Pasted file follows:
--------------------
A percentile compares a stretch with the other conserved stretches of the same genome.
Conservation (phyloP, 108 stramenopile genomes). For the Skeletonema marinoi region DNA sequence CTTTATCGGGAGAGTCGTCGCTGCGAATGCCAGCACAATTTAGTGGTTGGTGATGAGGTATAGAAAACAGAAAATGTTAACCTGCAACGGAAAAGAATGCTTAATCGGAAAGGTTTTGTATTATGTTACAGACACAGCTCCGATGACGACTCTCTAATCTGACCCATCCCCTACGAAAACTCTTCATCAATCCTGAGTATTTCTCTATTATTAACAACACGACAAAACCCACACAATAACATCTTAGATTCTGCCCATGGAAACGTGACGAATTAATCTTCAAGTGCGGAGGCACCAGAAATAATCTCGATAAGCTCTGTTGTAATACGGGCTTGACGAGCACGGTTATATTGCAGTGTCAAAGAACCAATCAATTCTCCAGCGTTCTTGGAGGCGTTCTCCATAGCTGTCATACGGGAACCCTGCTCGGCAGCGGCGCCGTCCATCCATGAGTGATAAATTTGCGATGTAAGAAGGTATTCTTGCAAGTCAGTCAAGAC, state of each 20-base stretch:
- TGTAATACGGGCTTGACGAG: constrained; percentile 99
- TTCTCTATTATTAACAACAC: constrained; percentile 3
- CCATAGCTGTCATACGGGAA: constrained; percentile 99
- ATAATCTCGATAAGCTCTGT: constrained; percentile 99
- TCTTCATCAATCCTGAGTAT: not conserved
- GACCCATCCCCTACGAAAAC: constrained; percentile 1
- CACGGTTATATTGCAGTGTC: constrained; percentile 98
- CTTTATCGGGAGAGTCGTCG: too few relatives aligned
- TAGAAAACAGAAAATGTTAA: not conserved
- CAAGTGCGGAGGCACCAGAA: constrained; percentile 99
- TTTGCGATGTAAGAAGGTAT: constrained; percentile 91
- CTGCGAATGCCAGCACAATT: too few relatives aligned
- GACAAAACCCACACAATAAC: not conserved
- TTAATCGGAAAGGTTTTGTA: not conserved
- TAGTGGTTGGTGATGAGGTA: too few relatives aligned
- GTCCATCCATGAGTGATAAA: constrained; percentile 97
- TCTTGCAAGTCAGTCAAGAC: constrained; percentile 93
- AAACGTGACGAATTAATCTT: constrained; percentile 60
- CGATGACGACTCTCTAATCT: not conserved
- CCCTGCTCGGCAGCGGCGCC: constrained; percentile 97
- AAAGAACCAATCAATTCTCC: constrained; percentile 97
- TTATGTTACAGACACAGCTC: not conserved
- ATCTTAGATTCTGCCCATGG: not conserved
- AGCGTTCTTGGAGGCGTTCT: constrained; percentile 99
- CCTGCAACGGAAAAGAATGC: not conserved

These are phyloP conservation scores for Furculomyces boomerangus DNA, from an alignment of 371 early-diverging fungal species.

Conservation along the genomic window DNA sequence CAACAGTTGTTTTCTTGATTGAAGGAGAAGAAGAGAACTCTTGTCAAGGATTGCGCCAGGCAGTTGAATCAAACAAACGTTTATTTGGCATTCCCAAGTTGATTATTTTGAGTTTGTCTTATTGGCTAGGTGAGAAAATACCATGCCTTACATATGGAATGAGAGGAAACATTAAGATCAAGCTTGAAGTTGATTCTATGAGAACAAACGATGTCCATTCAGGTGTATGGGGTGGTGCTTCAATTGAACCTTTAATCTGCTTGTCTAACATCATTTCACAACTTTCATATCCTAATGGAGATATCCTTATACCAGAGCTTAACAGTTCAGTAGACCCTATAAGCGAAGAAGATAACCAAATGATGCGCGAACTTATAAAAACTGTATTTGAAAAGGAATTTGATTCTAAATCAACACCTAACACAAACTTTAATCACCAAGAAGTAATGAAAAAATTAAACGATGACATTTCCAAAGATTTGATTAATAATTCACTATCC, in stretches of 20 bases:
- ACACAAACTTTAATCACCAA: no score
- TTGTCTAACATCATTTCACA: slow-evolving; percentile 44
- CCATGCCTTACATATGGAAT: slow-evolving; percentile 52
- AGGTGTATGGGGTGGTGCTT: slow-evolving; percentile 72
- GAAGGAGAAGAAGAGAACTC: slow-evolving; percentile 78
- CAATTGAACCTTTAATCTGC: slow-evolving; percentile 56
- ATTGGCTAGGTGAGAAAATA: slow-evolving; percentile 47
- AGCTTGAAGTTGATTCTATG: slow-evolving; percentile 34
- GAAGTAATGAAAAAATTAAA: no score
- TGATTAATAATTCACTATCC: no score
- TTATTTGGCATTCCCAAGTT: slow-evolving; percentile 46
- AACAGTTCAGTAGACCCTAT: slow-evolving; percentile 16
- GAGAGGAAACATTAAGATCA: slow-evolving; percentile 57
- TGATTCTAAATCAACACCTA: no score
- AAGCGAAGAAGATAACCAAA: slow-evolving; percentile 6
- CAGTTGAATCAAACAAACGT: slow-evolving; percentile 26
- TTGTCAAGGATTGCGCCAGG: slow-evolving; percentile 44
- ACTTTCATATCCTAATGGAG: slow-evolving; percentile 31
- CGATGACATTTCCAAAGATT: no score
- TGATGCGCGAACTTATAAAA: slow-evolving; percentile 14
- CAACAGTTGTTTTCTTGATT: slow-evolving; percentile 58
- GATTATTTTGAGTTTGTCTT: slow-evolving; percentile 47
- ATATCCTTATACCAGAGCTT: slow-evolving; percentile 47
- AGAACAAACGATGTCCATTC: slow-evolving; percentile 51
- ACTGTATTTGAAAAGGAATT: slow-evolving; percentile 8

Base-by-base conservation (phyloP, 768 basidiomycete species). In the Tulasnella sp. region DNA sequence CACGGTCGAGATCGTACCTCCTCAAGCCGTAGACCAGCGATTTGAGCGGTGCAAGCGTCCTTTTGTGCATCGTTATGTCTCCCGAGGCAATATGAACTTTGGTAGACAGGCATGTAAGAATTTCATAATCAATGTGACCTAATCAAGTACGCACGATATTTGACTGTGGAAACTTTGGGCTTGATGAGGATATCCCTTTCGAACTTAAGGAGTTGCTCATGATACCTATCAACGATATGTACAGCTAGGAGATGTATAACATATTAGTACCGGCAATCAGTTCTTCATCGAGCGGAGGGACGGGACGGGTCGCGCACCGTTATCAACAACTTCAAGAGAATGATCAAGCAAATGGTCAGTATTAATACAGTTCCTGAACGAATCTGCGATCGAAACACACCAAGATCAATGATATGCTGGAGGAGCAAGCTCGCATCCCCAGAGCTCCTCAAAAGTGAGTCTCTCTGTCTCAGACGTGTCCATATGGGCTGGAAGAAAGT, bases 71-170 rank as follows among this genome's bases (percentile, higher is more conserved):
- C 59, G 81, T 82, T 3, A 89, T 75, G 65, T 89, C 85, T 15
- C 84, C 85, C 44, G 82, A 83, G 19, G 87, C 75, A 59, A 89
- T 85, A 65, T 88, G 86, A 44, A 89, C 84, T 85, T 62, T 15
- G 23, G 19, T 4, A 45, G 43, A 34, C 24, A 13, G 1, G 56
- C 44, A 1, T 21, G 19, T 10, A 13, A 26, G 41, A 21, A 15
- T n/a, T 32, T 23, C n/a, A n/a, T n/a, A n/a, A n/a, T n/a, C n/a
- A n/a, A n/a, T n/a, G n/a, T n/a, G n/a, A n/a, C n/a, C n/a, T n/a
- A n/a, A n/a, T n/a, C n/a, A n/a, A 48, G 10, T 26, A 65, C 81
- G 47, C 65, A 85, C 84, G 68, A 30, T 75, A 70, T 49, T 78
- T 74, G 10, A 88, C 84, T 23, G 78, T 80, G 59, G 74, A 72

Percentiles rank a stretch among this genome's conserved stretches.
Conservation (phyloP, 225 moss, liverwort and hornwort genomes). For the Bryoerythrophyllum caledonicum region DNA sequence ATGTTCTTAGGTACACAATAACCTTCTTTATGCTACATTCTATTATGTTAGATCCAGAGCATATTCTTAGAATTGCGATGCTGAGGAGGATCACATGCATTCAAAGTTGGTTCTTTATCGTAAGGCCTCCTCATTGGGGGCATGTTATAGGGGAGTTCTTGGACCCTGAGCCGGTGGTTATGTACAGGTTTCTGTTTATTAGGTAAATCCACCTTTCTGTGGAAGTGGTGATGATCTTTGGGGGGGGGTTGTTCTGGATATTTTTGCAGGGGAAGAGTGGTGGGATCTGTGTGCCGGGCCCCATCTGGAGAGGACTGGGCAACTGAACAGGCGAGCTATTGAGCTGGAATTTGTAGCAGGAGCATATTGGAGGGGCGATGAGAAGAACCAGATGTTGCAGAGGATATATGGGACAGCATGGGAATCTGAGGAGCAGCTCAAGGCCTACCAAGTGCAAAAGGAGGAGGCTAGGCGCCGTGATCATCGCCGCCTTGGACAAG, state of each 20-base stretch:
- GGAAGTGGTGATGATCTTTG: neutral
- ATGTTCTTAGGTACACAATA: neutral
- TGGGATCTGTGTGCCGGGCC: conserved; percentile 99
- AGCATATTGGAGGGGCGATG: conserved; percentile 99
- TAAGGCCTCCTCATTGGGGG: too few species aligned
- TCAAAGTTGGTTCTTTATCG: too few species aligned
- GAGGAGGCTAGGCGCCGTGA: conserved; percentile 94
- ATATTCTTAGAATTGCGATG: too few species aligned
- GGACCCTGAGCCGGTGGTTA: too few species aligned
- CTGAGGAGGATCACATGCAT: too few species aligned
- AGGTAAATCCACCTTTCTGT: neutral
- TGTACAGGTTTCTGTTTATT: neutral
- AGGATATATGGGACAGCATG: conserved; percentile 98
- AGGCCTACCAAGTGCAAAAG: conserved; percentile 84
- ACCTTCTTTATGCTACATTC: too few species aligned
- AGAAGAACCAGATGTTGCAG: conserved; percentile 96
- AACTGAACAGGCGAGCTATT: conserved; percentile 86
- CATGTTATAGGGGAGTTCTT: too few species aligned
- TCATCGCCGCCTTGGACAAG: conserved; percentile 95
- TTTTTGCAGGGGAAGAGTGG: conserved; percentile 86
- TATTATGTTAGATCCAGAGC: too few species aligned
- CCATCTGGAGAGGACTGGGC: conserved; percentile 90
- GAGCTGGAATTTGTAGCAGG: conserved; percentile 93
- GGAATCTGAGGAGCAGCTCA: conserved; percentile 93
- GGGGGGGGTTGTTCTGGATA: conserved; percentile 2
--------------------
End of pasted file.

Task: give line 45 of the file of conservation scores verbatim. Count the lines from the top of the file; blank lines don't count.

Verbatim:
- CAGTTGAATCAAACAAACGT: slow-evolving; percentile 26